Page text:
Cognitive training is designed in order to focus on what is important. Brain’s information processing can be enhanced by the same, enabling the ability to ‘learn to learn, finds a new study on mice.
According to Andre Fenton, a professor of neural science at New York University and the senior author of the study, which appears in the journal Nature, “As any educator knows, merely recollecting the information we learn in school is hardly the point of an education”. He further added, “Rather than using our brains to merely store information to recall later, with the right mental training, we can also ‘learn to learn,’ which makes us more adaptive, mindful, and intelligent.”
The machinations of memory have been studied by the researchers several times that the information gained from experience is being stored by the neurons so that the same can be recalled later.
The mechanism our brains undergo to go beyond drawing memory to use the past experience in a meaningful way is the underlying neurobiology of how we ‘learn to learn’. Understanding this process would fetch new methods of learning to enhance the same, designing cognitive-behavioral therapies for disorders like schizophrenia, anxiety, and other neuropsychiatric illness.
In order to explore more on it, the researchers undertook an array of experiments with the help of mice, who were assessed by their ability to absorb cognitively challenging tasks. Before the assessment took place, few of the mice received “cognitive control training” (CCT).
Putting on a rotating floor and trained to get off the stationary location of a mild shock using visual cues while avoiding the locations of the shock on the arena. After the comparison between CCT mice and the control mice, it is noted that the control group didn’t have to ignore irrelevant rotation locations despite learning the same place avoidance.
It was noted by the scientists that it was essential to experiment with the place avoidance methodology since it manipulates local information dissociating the environment into rotating and stationary components.
In previous days, the lab depicted that learning to ignore shock on the rotating floor requires using the brain’s memory, the hippocampus, and the navigation center beside persisting activity of a molecule (protein kinase M zeta [PKM?]), which is crucial for maintaining, enhances the strength of neuronal connections and to store long-term memory.
Fenton explains, “In short, there were molecular, physiological, and behavioral reasons to examine long-term place avoidance memory in the hippocampus circuit as well as a theory for how the circuit could persistently improve”.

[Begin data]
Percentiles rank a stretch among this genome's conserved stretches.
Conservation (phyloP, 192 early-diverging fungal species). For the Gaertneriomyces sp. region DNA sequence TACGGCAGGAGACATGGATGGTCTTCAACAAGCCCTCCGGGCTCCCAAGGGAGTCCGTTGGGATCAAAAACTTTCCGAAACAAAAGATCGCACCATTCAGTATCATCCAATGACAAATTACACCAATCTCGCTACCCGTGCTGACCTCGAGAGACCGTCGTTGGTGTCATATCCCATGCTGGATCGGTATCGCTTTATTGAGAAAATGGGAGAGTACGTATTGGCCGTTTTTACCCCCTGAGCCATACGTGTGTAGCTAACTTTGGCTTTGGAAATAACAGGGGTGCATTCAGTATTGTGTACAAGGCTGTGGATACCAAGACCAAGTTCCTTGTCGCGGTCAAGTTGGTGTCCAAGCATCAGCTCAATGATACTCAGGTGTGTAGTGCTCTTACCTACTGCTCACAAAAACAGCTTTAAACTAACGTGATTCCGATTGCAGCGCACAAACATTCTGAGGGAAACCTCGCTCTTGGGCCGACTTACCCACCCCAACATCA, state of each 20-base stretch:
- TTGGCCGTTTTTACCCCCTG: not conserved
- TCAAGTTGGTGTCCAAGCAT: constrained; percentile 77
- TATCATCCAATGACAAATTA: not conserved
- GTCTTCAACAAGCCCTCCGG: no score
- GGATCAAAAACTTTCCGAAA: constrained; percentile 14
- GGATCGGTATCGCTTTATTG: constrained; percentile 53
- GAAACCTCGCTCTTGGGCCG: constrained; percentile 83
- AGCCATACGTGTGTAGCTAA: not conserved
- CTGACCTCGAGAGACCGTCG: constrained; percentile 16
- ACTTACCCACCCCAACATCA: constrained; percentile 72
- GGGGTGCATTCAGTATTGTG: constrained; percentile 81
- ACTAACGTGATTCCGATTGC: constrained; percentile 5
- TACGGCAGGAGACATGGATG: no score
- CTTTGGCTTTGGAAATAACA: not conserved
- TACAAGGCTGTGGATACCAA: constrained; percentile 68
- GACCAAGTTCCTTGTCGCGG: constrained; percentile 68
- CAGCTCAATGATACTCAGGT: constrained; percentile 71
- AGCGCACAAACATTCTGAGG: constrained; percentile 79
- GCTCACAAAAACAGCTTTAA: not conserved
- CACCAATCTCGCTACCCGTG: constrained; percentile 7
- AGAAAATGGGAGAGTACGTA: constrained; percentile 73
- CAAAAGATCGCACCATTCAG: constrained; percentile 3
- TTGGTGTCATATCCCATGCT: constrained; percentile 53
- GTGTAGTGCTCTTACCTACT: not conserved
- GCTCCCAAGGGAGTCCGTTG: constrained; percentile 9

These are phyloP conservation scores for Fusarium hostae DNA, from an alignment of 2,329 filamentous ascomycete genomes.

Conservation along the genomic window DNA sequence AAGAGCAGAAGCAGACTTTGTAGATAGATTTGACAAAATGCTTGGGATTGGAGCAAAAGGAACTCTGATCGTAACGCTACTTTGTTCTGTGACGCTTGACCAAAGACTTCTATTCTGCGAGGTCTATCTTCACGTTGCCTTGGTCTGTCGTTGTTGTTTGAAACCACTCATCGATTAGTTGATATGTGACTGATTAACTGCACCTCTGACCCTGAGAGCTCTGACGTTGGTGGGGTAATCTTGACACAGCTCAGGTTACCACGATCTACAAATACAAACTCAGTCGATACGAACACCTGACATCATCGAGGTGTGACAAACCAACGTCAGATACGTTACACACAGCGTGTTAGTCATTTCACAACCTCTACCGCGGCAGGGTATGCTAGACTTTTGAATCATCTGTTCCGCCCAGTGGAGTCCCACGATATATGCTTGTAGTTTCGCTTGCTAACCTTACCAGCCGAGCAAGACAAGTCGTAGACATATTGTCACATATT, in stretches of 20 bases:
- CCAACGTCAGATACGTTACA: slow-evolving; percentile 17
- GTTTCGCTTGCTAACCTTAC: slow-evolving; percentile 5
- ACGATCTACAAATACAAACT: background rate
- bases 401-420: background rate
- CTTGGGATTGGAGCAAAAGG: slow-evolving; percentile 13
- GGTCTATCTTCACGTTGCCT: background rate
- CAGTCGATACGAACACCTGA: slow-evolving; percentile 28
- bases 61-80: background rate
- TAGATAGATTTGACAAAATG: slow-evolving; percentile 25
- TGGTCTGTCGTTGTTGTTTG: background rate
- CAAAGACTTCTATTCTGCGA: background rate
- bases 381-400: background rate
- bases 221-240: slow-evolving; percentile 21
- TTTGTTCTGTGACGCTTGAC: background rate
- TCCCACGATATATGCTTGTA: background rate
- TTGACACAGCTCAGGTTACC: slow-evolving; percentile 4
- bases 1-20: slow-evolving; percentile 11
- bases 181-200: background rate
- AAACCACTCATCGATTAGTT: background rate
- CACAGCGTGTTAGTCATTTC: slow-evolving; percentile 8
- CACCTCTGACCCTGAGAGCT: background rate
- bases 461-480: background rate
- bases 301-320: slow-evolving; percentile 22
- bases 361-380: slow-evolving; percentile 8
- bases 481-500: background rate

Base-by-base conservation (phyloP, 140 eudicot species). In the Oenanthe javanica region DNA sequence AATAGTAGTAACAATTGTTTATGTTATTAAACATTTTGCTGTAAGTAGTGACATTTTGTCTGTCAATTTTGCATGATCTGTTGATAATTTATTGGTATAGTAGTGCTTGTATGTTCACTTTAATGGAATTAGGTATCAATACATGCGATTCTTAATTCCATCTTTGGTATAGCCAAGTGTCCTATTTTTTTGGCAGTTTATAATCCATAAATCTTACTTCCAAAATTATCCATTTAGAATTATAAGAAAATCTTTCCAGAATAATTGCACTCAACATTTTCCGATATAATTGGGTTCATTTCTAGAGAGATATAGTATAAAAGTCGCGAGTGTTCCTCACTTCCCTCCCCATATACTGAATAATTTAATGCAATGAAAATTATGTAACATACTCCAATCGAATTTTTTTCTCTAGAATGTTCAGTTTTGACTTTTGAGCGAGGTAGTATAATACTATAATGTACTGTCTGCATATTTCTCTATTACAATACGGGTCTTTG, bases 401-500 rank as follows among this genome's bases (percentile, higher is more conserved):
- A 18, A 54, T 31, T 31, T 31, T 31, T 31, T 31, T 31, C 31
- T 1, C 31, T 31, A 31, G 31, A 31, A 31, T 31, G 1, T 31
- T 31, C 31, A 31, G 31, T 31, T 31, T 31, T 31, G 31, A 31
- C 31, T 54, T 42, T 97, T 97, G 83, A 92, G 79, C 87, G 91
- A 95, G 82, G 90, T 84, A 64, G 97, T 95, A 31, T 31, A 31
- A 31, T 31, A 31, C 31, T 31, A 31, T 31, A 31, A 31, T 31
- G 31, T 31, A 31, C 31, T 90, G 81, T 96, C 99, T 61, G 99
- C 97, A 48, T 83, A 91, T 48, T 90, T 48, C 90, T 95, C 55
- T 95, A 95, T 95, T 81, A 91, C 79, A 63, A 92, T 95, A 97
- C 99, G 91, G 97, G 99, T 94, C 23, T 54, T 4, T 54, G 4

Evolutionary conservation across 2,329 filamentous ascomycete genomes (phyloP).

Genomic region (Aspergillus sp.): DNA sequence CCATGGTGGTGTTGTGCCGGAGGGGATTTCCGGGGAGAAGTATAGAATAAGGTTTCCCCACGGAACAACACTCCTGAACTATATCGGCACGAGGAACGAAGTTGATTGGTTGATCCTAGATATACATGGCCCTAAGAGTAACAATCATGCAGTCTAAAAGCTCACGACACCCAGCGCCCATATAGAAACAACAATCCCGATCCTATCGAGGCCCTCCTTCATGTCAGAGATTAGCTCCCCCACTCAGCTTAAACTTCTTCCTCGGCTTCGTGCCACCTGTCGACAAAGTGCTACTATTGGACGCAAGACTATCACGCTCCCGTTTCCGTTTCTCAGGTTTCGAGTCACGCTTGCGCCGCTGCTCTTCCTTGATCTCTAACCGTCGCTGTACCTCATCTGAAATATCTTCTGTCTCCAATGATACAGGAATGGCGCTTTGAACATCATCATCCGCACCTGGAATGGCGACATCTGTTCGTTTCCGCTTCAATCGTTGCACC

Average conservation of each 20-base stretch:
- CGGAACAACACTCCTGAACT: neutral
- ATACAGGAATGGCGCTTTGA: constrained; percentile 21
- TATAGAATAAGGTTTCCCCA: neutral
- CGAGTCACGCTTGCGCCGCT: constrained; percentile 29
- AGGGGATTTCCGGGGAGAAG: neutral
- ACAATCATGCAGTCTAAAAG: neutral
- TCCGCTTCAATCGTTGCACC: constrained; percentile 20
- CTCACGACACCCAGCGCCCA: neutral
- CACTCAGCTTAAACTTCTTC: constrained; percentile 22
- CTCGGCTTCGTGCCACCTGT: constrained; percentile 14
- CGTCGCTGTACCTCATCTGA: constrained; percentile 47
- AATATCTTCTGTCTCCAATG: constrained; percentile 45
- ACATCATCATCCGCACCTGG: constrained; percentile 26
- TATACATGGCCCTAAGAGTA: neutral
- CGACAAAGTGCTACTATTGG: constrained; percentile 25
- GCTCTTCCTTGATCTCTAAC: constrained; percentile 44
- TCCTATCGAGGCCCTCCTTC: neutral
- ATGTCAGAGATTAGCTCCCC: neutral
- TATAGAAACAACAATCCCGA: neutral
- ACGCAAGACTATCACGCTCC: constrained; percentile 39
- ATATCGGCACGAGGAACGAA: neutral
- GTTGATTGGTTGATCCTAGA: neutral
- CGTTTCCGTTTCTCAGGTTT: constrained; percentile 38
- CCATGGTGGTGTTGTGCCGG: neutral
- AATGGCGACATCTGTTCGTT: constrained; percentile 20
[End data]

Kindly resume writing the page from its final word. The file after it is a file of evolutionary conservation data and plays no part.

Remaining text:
According to the analysis of the neural activity in the hippocampus during the CCT, relevant information was used by the mice to avoid shock and ignore the distractions due to the rotation in the vicinity of the shock.
The experiment was important for the mice learning to learn rather than the mice that did not receive CCT because it allowed the ‘learn to learn’ mice to do novel cognitive better than the other one. Notably, it could also be measured by the researchers that CCT can also improve the hippocampal neural circuitry functions of the mice to process information.
Hippocampus is an important part of the brain to form memories that are long-lasting besides spatial navigation, and CCT improved the operations for months.
“The study shows that two hours of cognitive control training causes learning to learn in mice and that learning to learn is accompanied by improved tuning of a key brain circuit for memory,” observes Fenton. “Consequently, the brain becomes persistently more effective at suppressing noisy inputs and more consistently effective at enhancing the inputs that matter.”
Other authors of the paper were: Ain Chung and Eliott Levy, NYU doctoral students at the time of the research; Claudia Jou a doctoral student at the City University of New York’s Hunter College and the Graduate Center; Alejandro Grau-Perales and Dino Dvorak, NYU postdoctoral fellows at the time of the study; and Nida Hussain, a student at NYU’s College of Arts and Science at the time of the study.